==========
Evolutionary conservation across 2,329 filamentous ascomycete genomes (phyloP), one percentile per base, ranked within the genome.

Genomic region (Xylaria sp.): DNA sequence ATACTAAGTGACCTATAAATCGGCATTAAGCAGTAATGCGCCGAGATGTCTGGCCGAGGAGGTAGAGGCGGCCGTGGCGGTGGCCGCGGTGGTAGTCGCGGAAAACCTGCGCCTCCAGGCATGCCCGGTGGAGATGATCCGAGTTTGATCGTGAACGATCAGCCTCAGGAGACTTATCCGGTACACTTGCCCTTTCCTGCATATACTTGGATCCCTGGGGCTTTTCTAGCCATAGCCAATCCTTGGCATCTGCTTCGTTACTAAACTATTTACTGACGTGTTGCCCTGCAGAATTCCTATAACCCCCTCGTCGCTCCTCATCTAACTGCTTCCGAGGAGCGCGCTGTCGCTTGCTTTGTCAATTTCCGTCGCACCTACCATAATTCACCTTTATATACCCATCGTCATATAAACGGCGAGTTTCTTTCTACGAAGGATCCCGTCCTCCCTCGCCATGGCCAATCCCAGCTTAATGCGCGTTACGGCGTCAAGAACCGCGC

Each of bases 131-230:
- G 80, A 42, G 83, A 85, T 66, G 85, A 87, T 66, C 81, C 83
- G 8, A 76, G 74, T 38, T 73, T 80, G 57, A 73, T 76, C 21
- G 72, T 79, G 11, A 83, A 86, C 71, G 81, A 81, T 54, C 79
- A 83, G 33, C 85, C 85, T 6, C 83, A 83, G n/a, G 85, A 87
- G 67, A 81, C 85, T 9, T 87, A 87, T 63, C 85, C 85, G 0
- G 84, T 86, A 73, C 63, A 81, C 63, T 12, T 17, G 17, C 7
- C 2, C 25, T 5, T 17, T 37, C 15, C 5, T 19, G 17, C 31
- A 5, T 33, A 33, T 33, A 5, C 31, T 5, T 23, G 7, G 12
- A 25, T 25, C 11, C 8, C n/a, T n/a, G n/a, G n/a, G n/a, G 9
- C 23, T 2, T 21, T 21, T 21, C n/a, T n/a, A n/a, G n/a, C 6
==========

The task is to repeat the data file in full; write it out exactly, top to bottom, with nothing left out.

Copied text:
Evolutionary conservation across 2,329 filamentous ascomycete genomes (phyloP), one percentile per base, ranked within the genome.

Genomic region (Xylaria sp.): DNA sequence ATACTAAGTGACCTATAAATCGGCATTAAGCAGTAATGCGCCGAGATGTCTGGCCGAGGAGGTAGAGGCGGCCGTGGCGGTGGCCGCGGTGGTAGTCGCGGAAAACCTGCGCCTCCAGGCATGCCCGGTGGAGATGATCCGAGTTTGATCGTGAACGATCAGCCTCAGGAGACTTATCCGGTACACTTGCCCTTTCCTGCATATACTTGGATCCCTGGGGCTTTTCTAGCCATAGCCAATCCTTGGCATCTGCTTCGTTACTAAACTATTTACTGACGTGTTGCCCTGCAGAATTCCTATAACCCCCTCGTCGCTCCTCATCTAACTGCTTCCGAGGAGCGCGCTGTCGCTTGCTTTGTCAATTTCCGTCGCACCTACCATAATTCACCTTTATATACCCATCGTCATATAAACGGCGAGTTTCTTTCTACGAAGGATCCCGTCCTCCCTCGCCATGGCCAATCCCAGCTTAATGCGCGTTACGGCGTCAAGAACCGCGC

Each of bases 131-230:
- G 80, A 42, G 83, A 85, T 66, G 85, A 87, T 66, C 81, C 83
- G 8, A 76, G 74, T 38, T 73, T 80, G 57, A 73, T 76, C 21
- G 72, T 79, G 11, A 83, A 86, C 71, G 81, A 81, T 54, C 79
- A 83, G 33, C 85, C 85, T 6, C 83, A 83, G n/a, G 85, A 87
- G 67, A 81, C 85, T 9, T 87, A 87, T 63, C 85, C 85, G 0
- G 84, T 86, A 73, C 63, A 81, C 63, T 12, T 17, G 17, C 7
- C 2, C 25, T 5, T 17, T 37, C 15, C 5, T 19, G 17, C 31
- A 5, T 33, A 33, T 33, A 5, C 31, T 5, T 23, G 7, G 12
- A 25, T 25, C 11, C 8, C n/a, T n/a, G n/a, G n/a, G n/a, G 9
- C 23, T 2, T 21, T 21, T 21, C n/a, T n/a, A n/a, G n/a, C 6